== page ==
3 Reasons To Avoid Pokémon Yellow At All Costs

Pokémon Yellow Version: Special Pikachu Edition

3 Reasons To Avoid Pokémon Yellow At All Costs

Pokemon Yellow is one of the most famous games in the Pokemon franchise. Released in 1998, the game was the first in the series to be in color. While many fans rave about the game and its contribution, it isn’t what it’s hyped to be, especially for modern audiences. Today, we will give you three reasons to avoid playing Pokemon Yellow. Not only does it fail to live up to expectations, it will also provide you with a repetitive and incomplete experience.  

Pokémon Yellow Version: Special Pikachu Edition
While amazing at the time, the graphics and retro style of Pokemon Yellow can be offputting to some modern gamers.

Outdated Gameplay

Pokemon Yellow was released over twenty years ago and helped set the franchise’s future. However, going back to play the game, it’s apparent how much the series has changed for the better. Even the second Generation games like Crystal improved the formula dramatically.

Pokemon Yellow is outdated in its gameplay and graphics. Battles consist of simple sprites and minimal effects, with most Pokemon swaying left to right or flashing quickly when attacked. Plus, despite having some color, it’s not how players think of color today. Each area or location has basically one or two colors for everything, and the Pokemon themselves are primarily white and a muted, dark color.  

These aren’t necessarily bad considering their age, but there’s no reason to go back when later games improved mechanics, graphics, features, and have more Pokemon. Players aren’t going to find many abilities, held items, or complex strategies to win. The game will consist of players repeatedly using the same one or two moves until they beat the Pokemon Champion.

Now, if you want a very retro and early example of what Pokemon games used to be like, Pokemon Yellow is perfect. But those who want a fun, engaging, and innovative title should look elsewhere, like Crystal or Platinum.     


The price for old Pokemon games and handheld devices like the Game Boy has decreased recently. During the COVID-19 pandemic, prices skyrocketed due to people being at home and wanting to pass the time. Regardless, the price for Pokemon Yellow is around $60, depending on the condition and what it comes with.

This doesn’t even mention buying a Game Boy if you don’t own one, which can range from $60 to $100. But why does this matter? If you collect retro or older games, it would be a perfect buy. But those who want to play the game solely because it’s a famous title should stay away. For the price of a cartridge and Game Boy, you can buy two AAA games or are halfway to buying a Nintendo Switch.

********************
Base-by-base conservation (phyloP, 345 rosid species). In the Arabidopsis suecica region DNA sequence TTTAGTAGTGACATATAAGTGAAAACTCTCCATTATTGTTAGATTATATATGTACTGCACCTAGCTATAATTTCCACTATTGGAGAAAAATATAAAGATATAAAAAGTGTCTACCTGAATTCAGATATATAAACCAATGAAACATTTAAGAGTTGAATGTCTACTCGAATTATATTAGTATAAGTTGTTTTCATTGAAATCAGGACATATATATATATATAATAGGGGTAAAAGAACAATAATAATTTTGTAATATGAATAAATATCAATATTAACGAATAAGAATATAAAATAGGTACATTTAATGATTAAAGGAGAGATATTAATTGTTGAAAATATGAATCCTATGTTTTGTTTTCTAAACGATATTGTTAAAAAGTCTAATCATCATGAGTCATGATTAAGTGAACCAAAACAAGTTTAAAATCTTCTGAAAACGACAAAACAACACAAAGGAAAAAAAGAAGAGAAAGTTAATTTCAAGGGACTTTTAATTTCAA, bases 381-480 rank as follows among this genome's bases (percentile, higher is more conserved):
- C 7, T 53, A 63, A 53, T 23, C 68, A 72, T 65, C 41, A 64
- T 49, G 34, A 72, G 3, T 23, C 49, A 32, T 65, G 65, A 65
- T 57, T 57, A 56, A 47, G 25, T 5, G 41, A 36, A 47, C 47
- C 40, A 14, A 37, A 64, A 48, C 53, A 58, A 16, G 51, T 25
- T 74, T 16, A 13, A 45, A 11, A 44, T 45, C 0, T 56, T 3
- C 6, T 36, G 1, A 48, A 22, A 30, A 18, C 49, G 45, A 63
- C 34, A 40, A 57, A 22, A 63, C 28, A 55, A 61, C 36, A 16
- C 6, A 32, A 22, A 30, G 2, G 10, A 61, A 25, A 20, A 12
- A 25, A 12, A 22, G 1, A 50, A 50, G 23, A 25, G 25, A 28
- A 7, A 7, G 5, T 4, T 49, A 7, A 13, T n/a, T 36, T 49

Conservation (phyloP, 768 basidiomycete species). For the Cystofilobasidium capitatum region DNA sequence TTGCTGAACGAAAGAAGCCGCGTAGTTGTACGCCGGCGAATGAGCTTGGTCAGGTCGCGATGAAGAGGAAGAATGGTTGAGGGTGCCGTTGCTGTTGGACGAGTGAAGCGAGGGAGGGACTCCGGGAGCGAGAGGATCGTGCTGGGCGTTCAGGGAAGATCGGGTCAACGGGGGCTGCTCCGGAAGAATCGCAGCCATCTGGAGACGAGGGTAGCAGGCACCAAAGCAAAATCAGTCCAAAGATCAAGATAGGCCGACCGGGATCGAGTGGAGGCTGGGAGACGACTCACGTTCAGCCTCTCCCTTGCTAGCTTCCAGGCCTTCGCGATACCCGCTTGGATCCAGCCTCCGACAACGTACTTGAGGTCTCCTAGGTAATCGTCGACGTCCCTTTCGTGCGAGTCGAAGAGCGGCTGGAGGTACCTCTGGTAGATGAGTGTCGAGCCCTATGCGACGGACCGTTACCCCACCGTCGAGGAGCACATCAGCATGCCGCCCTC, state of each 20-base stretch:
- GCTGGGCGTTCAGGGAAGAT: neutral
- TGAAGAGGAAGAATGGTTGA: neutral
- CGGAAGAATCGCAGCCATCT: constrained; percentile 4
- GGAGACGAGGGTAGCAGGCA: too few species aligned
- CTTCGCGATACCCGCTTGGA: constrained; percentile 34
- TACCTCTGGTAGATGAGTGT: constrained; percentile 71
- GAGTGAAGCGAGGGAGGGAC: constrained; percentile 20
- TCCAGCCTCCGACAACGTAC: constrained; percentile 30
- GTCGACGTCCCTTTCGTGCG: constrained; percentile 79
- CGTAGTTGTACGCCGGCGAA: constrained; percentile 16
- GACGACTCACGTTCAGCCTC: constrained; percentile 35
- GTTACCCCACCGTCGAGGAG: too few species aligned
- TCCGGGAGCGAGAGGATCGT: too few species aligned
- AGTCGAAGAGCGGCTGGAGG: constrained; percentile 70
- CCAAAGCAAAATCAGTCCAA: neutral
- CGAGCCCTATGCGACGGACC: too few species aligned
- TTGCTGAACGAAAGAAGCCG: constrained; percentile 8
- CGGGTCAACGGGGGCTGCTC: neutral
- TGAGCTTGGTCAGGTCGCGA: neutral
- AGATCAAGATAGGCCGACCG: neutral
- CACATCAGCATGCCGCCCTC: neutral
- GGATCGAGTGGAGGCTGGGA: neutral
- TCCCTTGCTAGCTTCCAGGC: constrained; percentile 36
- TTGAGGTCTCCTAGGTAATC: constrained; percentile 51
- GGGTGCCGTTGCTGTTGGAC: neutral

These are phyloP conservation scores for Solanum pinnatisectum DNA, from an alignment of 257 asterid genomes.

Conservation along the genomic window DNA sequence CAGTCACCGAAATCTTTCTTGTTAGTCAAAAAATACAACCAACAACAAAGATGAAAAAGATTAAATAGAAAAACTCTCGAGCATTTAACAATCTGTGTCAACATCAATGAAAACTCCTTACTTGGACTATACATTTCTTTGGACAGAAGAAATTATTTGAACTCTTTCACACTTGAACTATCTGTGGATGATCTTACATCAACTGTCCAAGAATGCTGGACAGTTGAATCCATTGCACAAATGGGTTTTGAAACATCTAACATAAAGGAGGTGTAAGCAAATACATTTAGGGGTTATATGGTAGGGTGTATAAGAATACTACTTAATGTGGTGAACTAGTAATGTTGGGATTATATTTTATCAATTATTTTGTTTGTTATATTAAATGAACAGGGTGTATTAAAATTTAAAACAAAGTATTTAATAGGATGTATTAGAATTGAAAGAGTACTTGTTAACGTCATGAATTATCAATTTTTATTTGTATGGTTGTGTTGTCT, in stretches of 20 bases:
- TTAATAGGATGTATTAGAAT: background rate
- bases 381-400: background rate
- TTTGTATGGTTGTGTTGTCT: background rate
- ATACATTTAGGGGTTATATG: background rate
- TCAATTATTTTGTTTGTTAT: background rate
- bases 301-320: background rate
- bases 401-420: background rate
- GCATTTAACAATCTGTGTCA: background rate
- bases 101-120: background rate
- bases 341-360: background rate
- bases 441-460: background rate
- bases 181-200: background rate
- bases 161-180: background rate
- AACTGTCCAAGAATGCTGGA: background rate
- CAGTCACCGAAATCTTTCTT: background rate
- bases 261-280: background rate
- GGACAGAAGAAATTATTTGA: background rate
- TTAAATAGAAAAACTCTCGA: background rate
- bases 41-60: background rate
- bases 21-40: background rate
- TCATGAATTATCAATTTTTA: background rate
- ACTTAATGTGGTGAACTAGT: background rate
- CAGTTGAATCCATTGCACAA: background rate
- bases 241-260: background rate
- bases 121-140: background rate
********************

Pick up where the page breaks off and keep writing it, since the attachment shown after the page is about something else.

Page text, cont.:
It’s an expensive investment for an older title and may not live up to the hype. If you aren’t sure you’ll like it, consider watching a Let’s Play on YouTube to understand better what the game entails.  

Pokemon Yellow battle screenshot
The battling system and combat have been greatly advanced with recent Pokemon games, making the older titles look jarring.


Modern Pokemon titles like Legends: Arceus and even Scarlet/Violet changed how people view the series. Legends: Arceus was the series’ first truly open-world game, allowing limitless potential. Scarlet/Violet made more effort in the story by including the eight Gym Battles and having two other plots to follow. These games shake up a tired formula. 

Pokemon Yellow, on the other hand, will get repetitive very quickly. While there is a story, it’s hidden in the background, meaning 80% of the time will be in battles. These battles are slow, redundant, and will take hours out of your day. There is no Exp. Share in Pokemon Yellow, so each Pokemon will have to level up individually.      

Modern games in the franchise get criticism for their use of Exp. Share, but it also allows for a better story and pacing. When it doesn’t take hours to level up one Pokemon, players can focus on characters, relationships, and battling. This allows for more of a balanced and well-rounded experience, which appeals to a much larger audience than the older titles.  


If you are interested in the older Pokemon titles, consider looking at the second Generation and beyond. These games made massive improvements to the franchise and resemble more of what fans are accustomed to today.

Games like Gold/Silver have remakes for the DS, which are considered the best games in Pokemon and of all time. Those will be worth the investment and give you a glimpse of the past despite being updated and equipped with more modern features. 

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